A deposit war to trump the euro battle

Banks around the world are preparing for what they see as the likely split of the euro, but here in Australia it's the ongoing war for deposits that will play a more critical long-term role.

While German Chancellor Angela Merkel is optimistic that German aid to the Spanish banks will gain approval, around the world banks are now starting to prepare for the real possibility of a euro split in the next 12 to 18 months, which is adding to funding pressures and intensifying the European credit squeeze. People no longer trust many European banks which is why bond yields in countries like Germany are so low.

In Australia the action is also in the deposit market.

A month or two ago banks tended to put the euro split possibility aside because the losses were too great. Stock markets, currently enjoying a flush of liquidity, are ignoring the euro split risk and look set for a period of higher prices as the American dollar eases. But the risk is now real and no banker can afford to ignore it. Many European banks are moving to match their lending and deposits in individual countries.

Given the warning, Australian banks should not suffer the big losses that the European banks face on the euro split. Any Australian bank CEOs who get caught in a major way will lose their job given the warning.

The Australian risk is that the overseas wholesale deposit market, which funds about 40 per cent of Australian bank loans will dry up over the next three years, and will need to be replaced by local deposits and/or reductions in lending.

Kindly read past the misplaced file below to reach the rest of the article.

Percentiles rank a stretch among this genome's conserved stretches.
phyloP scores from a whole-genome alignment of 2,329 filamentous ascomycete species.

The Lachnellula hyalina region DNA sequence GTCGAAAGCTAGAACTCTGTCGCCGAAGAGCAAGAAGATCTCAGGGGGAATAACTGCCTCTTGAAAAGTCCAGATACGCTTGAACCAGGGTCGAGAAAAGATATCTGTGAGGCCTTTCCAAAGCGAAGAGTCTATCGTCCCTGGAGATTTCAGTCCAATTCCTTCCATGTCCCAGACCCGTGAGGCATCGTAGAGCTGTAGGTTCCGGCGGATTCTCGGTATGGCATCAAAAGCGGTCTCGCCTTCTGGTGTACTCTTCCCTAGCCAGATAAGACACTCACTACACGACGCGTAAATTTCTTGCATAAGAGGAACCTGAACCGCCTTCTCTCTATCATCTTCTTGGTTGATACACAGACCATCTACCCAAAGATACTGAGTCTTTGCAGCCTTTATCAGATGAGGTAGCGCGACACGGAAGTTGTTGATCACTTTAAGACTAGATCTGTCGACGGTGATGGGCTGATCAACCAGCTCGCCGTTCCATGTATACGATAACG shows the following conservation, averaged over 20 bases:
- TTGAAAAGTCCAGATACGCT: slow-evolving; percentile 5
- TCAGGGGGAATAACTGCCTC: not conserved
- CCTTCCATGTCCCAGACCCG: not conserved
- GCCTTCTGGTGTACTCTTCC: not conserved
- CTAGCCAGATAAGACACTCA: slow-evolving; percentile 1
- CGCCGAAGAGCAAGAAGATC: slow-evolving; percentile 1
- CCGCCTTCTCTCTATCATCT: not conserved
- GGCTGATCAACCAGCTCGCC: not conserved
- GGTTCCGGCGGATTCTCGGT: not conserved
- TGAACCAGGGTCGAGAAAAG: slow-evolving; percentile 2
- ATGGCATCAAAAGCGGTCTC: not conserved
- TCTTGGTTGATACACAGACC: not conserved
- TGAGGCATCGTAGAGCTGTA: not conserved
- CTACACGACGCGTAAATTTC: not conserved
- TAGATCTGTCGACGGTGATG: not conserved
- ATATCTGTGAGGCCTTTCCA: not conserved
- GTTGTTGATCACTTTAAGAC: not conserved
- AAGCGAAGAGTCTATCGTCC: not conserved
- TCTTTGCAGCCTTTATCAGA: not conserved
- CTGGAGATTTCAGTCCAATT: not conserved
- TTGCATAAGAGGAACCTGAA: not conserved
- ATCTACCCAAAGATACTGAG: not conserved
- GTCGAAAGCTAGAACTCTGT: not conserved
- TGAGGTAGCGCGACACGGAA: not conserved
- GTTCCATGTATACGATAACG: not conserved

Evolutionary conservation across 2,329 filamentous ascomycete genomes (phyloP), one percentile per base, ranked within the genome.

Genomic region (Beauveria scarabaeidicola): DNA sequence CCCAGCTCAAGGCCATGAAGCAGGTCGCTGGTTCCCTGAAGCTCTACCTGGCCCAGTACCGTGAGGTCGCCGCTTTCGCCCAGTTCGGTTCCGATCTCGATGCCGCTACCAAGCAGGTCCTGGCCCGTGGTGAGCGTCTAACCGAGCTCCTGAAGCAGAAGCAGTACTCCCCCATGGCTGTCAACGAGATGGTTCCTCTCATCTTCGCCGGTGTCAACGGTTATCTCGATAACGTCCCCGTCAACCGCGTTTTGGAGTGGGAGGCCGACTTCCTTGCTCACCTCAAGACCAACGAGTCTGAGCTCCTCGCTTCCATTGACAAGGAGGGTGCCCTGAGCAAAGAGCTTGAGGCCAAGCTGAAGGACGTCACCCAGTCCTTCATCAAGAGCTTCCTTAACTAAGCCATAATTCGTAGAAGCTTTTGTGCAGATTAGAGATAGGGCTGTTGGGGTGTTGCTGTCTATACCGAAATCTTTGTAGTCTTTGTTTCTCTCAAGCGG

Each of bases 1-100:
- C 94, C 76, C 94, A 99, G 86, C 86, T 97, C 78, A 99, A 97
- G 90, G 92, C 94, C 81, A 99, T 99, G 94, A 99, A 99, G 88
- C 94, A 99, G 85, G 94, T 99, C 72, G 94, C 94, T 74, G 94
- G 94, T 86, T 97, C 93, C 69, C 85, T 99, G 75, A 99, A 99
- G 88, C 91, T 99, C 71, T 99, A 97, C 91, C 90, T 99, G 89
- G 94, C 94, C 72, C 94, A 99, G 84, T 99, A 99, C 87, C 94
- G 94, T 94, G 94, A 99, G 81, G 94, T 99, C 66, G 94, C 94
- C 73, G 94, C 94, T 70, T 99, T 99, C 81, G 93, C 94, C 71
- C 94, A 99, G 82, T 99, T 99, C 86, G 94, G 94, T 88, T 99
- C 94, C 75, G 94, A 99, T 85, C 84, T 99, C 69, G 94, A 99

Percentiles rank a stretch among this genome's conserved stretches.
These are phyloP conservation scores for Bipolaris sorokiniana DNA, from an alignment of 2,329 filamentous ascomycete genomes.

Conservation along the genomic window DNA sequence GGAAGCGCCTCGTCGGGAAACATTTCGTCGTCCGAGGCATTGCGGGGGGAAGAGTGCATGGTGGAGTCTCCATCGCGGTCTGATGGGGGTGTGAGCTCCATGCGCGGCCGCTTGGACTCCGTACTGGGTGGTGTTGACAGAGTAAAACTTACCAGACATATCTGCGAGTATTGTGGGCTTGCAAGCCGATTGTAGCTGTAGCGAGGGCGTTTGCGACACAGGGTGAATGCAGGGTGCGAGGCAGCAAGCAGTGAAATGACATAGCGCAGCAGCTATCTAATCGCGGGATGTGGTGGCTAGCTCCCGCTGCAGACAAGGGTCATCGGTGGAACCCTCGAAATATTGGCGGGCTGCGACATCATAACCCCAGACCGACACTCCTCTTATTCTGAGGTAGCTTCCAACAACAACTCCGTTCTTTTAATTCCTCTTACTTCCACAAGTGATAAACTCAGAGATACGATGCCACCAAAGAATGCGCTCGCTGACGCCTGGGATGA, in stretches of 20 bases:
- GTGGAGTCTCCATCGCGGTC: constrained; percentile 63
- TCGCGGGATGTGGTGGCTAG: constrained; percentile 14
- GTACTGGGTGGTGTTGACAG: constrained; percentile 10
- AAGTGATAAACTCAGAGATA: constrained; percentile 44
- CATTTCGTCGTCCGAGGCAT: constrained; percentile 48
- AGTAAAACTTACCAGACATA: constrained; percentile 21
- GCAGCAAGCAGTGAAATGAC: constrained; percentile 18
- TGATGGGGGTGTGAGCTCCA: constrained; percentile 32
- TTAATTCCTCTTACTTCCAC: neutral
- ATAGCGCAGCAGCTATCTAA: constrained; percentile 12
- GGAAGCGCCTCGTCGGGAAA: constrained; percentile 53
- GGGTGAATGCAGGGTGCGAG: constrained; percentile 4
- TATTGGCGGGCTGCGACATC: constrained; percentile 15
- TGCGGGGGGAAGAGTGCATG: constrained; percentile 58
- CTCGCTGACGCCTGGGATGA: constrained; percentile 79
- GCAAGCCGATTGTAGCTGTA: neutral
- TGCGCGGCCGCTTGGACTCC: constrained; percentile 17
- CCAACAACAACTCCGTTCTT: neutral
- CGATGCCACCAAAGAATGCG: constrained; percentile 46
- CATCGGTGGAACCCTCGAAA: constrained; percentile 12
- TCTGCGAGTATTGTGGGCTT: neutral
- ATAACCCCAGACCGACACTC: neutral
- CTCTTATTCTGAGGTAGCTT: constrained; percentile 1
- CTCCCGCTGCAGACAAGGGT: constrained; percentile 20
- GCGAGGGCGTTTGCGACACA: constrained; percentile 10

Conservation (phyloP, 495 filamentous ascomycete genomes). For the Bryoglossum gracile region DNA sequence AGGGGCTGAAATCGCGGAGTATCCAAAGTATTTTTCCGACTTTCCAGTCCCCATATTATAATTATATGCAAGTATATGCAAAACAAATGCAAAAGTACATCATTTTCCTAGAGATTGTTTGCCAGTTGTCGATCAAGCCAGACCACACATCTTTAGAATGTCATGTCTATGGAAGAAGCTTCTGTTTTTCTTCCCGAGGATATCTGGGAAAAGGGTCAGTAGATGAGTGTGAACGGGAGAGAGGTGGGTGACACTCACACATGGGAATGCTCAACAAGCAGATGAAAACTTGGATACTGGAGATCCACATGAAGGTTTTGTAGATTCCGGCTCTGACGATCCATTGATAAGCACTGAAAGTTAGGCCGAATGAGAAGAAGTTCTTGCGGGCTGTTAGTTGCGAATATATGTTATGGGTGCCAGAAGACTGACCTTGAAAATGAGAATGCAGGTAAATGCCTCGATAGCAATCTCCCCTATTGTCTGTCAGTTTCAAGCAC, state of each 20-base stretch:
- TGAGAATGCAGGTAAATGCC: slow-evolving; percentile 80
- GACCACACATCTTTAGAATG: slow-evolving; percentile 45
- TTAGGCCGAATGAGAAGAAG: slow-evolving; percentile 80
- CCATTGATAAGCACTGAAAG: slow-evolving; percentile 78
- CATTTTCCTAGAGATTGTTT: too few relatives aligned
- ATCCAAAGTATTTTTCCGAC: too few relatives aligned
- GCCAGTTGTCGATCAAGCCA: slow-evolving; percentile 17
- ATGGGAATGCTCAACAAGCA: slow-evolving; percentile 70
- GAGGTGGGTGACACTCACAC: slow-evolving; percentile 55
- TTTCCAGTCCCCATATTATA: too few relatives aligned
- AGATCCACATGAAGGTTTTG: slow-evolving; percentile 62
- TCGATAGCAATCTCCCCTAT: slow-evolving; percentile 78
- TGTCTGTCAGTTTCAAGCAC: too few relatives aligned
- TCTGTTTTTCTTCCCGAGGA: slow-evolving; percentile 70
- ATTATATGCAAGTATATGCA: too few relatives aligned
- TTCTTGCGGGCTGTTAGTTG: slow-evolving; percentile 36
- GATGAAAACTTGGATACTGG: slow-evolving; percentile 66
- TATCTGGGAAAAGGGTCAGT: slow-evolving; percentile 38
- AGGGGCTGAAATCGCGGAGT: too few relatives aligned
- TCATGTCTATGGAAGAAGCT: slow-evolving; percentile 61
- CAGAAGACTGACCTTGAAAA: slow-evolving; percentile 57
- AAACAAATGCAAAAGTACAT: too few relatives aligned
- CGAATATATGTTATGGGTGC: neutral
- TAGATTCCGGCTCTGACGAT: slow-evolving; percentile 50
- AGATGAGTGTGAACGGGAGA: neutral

We are currently seeing the big rural Dutch bank Rabo roll out Australian television advertisements offering 5.8 per cent for five years and a string of shorter-term deposit rates that are all over 5 per cent. Rabobank is one of the few well-capitalised European banks and in Australia lends to farms and agriculture. Given its European exposure, the parent will need to be preparing for a euro split, but Australian deposits with Rabobank below $250,000 are Australian government guaranteed. You wonder how long the local Australian banks can afford to allow Rabobank to cream the market.

We are starting to see some term deposit aggression from NAB via its UBank arm with a 5.3 per cent rate being offered, and Westpac is offering 5.2 per cent for 5-year deposits. But there is a big gap. What is happening in the deposit market is becoming more crucial to long term banking than events in the mortgage market which get all the publicity.

All this happening while bankers are undergoing a rethink of their business models. Too often global bankers think one dimensionally and so they do deals without any thought of down stream consequences. That applies to US sub-prime; lending to bankrupt European governments, Libor rigging, or the enormous risks still being undertaken in trading.

In Australia the deposit war is going to play an enormous part in what happens to our banks.